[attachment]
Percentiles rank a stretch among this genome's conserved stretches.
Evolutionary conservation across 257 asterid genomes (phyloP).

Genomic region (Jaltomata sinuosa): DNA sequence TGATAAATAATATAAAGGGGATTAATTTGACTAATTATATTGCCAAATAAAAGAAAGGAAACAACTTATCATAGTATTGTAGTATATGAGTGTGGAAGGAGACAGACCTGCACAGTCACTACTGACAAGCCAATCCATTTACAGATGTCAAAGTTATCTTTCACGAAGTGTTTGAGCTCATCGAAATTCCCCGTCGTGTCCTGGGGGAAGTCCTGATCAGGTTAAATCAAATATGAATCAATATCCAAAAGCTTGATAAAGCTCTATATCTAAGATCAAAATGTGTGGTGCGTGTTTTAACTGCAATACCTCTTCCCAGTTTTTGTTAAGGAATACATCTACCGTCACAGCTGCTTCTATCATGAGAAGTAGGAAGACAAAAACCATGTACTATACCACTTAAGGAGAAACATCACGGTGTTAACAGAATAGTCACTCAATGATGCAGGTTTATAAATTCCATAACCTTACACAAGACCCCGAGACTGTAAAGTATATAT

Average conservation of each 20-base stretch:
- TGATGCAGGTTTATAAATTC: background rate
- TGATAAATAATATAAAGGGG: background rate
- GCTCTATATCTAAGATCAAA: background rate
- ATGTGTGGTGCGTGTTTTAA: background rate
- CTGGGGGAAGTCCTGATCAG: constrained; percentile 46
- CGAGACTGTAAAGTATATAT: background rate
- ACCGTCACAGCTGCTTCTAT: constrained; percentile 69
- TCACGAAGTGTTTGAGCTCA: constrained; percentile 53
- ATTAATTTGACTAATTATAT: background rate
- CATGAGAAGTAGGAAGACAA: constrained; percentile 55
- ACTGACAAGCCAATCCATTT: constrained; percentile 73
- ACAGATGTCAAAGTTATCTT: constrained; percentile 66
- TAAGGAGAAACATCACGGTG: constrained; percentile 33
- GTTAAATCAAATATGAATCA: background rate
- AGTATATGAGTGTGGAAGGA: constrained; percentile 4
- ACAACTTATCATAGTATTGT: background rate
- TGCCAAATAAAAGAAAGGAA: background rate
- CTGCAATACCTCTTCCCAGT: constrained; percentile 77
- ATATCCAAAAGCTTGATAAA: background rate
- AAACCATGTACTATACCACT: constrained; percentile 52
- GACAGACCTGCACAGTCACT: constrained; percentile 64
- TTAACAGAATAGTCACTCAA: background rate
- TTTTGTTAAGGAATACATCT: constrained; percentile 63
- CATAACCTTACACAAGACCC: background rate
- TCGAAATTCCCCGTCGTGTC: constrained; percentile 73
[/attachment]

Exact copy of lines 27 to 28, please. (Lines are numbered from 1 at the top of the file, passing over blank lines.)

- TTTTGTTAAGGAATACATCT: constrained; percentile 63
- CATAACCTTACACAAGACCC: background rate